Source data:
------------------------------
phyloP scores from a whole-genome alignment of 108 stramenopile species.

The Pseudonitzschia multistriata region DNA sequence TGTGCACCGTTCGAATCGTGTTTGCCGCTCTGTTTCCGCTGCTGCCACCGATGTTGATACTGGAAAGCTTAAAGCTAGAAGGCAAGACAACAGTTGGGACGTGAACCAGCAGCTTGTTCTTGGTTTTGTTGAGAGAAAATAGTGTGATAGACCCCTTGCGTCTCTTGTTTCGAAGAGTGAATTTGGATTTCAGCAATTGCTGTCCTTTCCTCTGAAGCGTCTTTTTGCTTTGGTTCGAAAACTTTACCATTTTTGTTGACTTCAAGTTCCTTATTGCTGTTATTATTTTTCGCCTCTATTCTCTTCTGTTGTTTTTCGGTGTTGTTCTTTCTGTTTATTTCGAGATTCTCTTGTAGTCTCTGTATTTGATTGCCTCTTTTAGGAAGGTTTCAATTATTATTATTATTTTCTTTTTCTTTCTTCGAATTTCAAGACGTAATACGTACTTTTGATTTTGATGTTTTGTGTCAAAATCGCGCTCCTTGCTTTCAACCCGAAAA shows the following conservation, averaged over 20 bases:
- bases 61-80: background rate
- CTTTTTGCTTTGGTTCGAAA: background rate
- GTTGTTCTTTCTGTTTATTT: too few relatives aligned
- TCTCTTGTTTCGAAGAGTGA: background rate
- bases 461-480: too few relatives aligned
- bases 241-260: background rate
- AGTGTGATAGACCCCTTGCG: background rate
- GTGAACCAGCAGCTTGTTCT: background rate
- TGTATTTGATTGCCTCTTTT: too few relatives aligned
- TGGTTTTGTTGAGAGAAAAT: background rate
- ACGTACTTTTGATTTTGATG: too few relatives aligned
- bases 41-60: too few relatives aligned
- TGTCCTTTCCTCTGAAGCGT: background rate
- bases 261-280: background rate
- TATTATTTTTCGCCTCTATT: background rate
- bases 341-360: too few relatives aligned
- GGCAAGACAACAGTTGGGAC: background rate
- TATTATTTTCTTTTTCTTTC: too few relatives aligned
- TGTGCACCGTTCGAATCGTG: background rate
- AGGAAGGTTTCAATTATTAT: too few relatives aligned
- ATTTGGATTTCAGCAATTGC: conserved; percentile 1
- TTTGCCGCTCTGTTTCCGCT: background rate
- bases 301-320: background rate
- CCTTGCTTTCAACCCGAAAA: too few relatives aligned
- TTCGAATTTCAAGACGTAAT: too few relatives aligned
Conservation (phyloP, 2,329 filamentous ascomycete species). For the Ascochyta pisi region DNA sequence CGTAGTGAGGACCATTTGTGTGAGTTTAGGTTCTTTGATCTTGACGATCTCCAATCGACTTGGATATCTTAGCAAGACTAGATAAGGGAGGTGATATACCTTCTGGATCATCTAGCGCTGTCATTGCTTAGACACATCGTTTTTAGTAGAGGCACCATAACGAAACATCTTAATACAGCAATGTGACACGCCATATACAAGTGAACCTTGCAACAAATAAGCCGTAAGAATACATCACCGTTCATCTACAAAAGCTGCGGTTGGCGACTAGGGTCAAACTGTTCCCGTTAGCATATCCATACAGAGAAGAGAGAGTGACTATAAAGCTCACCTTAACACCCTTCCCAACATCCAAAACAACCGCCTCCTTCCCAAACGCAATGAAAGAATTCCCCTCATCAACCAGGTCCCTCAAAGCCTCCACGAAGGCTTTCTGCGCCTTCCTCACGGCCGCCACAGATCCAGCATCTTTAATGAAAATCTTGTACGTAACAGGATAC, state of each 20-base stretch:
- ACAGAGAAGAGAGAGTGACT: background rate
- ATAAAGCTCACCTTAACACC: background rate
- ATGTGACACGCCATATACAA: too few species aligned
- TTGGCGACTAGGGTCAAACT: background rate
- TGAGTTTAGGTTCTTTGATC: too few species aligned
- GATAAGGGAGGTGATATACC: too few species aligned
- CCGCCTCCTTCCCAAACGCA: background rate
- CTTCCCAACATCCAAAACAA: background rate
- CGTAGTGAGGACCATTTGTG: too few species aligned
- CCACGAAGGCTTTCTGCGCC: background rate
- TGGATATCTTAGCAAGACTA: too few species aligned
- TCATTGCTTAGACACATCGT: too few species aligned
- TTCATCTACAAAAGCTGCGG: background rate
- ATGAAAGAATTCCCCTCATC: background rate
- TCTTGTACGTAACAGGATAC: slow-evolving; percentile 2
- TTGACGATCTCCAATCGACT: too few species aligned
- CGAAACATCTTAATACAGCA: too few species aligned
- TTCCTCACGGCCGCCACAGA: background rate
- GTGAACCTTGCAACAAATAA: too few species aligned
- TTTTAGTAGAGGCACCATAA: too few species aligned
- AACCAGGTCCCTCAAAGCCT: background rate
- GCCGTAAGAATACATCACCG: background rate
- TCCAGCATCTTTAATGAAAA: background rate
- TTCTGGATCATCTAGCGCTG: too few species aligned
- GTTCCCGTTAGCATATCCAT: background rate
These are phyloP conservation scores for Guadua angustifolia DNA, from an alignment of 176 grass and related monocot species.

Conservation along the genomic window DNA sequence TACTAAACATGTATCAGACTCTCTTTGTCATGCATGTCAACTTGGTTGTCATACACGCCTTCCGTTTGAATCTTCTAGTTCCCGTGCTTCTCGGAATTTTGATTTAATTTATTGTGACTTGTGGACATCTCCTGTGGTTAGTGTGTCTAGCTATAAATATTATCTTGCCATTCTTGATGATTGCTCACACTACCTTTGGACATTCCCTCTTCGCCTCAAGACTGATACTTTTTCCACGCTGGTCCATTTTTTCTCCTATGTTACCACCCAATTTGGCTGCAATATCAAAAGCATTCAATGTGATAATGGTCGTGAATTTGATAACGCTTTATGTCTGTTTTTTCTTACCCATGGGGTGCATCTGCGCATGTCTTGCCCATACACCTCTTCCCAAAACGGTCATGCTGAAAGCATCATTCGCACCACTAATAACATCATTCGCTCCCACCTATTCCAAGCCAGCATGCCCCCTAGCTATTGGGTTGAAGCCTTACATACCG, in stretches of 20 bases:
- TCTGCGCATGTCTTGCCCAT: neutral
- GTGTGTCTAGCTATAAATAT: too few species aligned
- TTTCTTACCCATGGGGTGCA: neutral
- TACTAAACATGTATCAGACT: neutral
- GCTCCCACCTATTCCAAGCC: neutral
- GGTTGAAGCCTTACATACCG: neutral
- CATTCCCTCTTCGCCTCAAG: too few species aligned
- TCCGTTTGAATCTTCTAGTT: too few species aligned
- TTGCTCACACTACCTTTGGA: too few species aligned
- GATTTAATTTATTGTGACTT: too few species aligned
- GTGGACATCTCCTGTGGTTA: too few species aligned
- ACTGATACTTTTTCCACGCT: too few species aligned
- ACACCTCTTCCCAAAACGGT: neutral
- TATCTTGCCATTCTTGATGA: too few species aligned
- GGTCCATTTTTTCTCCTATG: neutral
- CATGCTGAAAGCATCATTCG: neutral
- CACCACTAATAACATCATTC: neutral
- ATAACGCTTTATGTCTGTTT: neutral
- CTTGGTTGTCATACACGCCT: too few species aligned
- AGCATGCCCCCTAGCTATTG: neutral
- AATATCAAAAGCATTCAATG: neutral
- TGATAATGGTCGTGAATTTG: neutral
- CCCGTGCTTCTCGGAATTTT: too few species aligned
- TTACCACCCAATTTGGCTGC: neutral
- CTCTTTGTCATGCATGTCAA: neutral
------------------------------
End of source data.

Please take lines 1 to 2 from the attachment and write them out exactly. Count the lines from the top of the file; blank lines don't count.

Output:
phyloP scores from a whole-genome alignment of 108 stramenopile species.

The Pseudonitzschia multistriata region DNA sequence TGTGCACCGTTCGAATCGTGTTTGCCGCTCTGTTTCCGCTGCTGCCACCGATGTTGATACTGGAAAGCTTAAAGCTAGAAGGCAAGACAACAGTTGGGACGTGAACCAGCAGCTTGTTCTTGGTTTTGTTGAGAGAAAATAGTGTGATAGACCCCTTGCGTCTCTTGTTTCGAAGAGTGAATTTGGATTTCAGCAATTGCTGTCCTTTCCTCTGAAGCGTCTTTTTGCTTTGGTTCGAAAACTTTACCATTTTTGTTGACTTCAAGTTCCTTATTGCTGTTATTATTTTTCGCCTCTATTCTCTTCTGTTGTTTTTCGGTGTTGTTCTTTCTGTTTATTTCGAGATTCTCTTGTAGTCTCTGTATTTGATTGCCTCTTTTAGGAAGGTTTCAATTATTATTATTATTTTCTTTTTCTTTCTTCGAATTTCAAGACGTAATACGTACTTTTGATTTTGATGTTTTGTGTCAAAATCGCGCTCCTTGCTTTCAACCCGAAAA shows the following conservation, averaged over 20 bases: